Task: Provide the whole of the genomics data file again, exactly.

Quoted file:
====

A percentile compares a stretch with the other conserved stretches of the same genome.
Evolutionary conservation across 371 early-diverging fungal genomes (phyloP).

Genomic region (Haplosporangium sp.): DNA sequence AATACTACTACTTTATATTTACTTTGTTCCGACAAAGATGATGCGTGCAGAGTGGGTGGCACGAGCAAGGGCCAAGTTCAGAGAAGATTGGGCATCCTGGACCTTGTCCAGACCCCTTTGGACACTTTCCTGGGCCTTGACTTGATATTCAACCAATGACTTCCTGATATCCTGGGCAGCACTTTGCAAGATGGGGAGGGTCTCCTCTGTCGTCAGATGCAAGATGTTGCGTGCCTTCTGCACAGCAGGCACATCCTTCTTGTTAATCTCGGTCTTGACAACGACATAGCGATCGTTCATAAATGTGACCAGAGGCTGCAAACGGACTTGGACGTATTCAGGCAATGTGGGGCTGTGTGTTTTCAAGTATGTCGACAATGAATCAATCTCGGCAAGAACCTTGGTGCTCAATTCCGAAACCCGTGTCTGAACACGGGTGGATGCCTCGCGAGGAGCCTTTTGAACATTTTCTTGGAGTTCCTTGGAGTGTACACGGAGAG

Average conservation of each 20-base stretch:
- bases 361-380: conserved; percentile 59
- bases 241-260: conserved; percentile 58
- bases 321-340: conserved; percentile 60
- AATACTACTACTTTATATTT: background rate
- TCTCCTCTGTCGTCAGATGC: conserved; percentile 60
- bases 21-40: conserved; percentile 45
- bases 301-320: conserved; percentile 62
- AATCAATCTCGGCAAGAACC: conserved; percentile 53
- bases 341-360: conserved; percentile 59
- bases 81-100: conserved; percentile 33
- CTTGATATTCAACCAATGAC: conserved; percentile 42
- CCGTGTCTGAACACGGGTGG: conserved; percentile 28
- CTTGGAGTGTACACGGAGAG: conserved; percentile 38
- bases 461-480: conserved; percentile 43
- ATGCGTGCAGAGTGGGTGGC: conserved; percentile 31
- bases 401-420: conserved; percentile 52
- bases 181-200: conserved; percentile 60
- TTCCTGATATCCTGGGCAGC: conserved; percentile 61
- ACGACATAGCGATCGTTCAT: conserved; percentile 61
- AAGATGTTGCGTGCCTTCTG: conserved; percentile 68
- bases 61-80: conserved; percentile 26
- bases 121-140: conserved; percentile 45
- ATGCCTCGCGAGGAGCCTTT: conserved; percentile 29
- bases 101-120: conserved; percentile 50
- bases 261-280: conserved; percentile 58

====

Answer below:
A percentile compares a stretch with the other conserved stretches of the same genome.
Evolutionary conservation across 371 early-diverging fungal genomes (phyloP).

Genomic region (Haplosporangium sp.): DNA sequence AATACTACTACTTTATATTTACTTTGTTCCGACAAAGATGATGCGTGCAGAGTGGGTGGCACGAGCAAGGGCCAAGTTCAGAGAAGATTGGGCATCCTGGACCTTGTCCAGACCCCTTTGGACACTTTCCTGGGCCTTGACTTGATATTCAACCAATGACTTCCTGATATCCTGGGCAGCACTTTGCAAGATGGGGAGGGTCTCCTCTGTCGTCAGATGCAAGATGTTGCGTGCCTTCTGCACAGCAGGCACATCCTTCTTGTTAATCTCGGTCTTGACAACGACATAGCGATCGTTCATAAATGTGACCAGAGGCTGCAAACGGACTTGGACGTATTCAGGCAATGTGGGGCTGTGTGTTTTCAAGTATGTCGACAATGAATCAATCTCGGCAAGAACCTTGGTGCTCAATTCCGAAACCCGTGTCTGAACACGGGTGGATGCCTCGCGAGGAGCCTTTTGAACATTTTCTTGGAGTTCCTTGGAGTGTACACGGAGAG

Average conservation of each 20-base stretch:
- bases 361-380: conserved; percentile 59
- bases 241-260: conserved; percentile 58
- bases 321-340: conserved; percentile 60
- AATACTACTACTTTATATTT: background rate
- TCTCCTCTGTCGTCAGATGC: conserved; percentile 60
- bases 21-40: conserved; percentile 45
- bases 301-320: conserved; percentile 62
- AATCAATCTCGGCAAGAACC: conserved; percentile 53
- bases 341-360: conserved; percentile 59
- bases 81-100: conserved; percentile 33
- CTTGATATTCAACCAATGAC: conserved; percentile 42
- CCGTGTCTGAACACGGGTGG: conserved; percentile 28
- CTTGGAGTGTACACGGAGAG: conserved; percentile 38
- bases 461-480: conserved; percentile 43
- ATGCGTGCAGAGTGGGTGGC: conserved; percentile 31
- bases 401-420: conserved; percentile 52
- bases 181-200: conserved; percentile 60
- TTCCTGATATCCTGGGCAGC: conserved; percentile 61
- ACGACATAGCGATCGTTCAT: conserved; percentile 61
- AAGATGTTGCGTGCCTTCTG: conserved; percentile 68
- bases 61-80: conserved; percentile 26
- bases 121-140: conserved; percentile 45
- ATGCCTCGCGAGGAGCCTTT: conserved; percentile 29
- bases 101-120: conserved; percentile 50
- bases 261-280: conserved; percentile 58